Runaway bride not alone in decisions

Published 12:00 am Wednesday, May 4, 2005

Jennifer Wilbanks, aka the runaway bride, will become infamously immortalized in American pop culture for probably the worst case of cold feet imaginable.

The bride-to-almost-be skipped town days before her huge wedding and then made an embarrassing situation reach national headlines when Wilbanks claimed she had been abducted before eventually recanting.

While the entire situation has given the country something to chuckle about at Wilbanks' expense, the entire debacle has helped shine a light on two big problems that permeate our society: lack of communication and compounding a bad choice with a worse one.

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The Duluth, Ga., woman did both but she is certainly not alone in these errors. Each of us is guilty in some ways.

Families can learn much from this woman and her mistakes. Many married couples often run into trouble when the communication breaks down. One side may be talking but the other side tries to listen but does not hear.

Then the cycle reverses.

Politicians are prime suspects of making both these same errors except the media does not paint it to be such a comical experience. Locally, the lack of communication can be seen in both the city and county governments.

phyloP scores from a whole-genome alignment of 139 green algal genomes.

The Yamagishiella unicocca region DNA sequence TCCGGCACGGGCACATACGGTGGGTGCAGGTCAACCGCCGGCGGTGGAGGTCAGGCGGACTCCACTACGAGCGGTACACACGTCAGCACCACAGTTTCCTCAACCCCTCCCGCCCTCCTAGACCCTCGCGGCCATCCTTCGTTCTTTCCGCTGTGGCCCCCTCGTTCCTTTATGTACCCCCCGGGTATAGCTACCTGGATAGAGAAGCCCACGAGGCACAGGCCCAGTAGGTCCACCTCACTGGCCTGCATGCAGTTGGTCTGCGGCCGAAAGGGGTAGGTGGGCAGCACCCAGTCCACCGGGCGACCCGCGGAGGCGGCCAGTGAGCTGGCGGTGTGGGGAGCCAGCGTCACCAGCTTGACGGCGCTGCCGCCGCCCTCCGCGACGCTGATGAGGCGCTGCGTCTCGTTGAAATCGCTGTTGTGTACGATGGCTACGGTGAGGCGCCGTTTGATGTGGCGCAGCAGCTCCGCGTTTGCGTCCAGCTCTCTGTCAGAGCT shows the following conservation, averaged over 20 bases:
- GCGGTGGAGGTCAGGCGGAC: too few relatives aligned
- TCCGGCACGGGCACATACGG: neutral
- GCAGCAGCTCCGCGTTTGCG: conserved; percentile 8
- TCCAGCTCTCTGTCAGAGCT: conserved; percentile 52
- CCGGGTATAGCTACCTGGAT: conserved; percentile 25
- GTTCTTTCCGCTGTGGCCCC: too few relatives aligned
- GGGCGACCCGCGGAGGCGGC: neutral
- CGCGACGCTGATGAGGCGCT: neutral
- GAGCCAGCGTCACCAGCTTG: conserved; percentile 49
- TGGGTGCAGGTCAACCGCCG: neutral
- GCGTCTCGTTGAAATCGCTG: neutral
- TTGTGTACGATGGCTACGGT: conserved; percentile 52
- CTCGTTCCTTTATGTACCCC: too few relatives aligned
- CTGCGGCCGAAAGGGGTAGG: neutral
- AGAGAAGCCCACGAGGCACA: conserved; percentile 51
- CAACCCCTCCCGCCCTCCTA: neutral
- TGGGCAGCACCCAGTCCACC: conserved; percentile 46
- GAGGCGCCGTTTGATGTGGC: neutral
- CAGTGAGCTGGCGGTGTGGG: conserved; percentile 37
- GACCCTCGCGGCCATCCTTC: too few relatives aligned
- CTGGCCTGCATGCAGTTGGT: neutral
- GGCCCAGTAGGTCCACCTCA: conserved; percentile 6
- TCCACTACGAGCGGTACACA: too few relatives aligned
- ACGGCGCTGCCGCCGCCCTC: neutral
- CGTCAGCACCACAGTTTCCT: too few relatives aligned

Ironton's city council bickered back and forth for more than a year about the financial situation of the city. Both sides did a lot of talking but little true communicating.

One side talked endlessly about the need for a fee but didn't really seem to listen to other ideas. The other side stood firm in their beliefs that the city had to live within its means but never would completely outline why they thought this way.

We are not sure if the communication problem has been fixed or if the talking has just stopped.

The county government knows a thing or two about lack of communication as well. The commissioners have been pushing hard for county officeholders to live within their budgets but little open discussion has been held to talk through those ideas.

To find an example of making a bad situation worse with another poor decision, look no further than former President Bill Clinton. As if the Monica Lewinsky fiasco wasn't bad enough, he made it worse by straight-faced lying to the American people.

So, we all may get a laugh from the media spotlight on the case of the bride with cold-feet, but we all should remember that each of us are faced with those same dilemmas.

Most just choose not to run.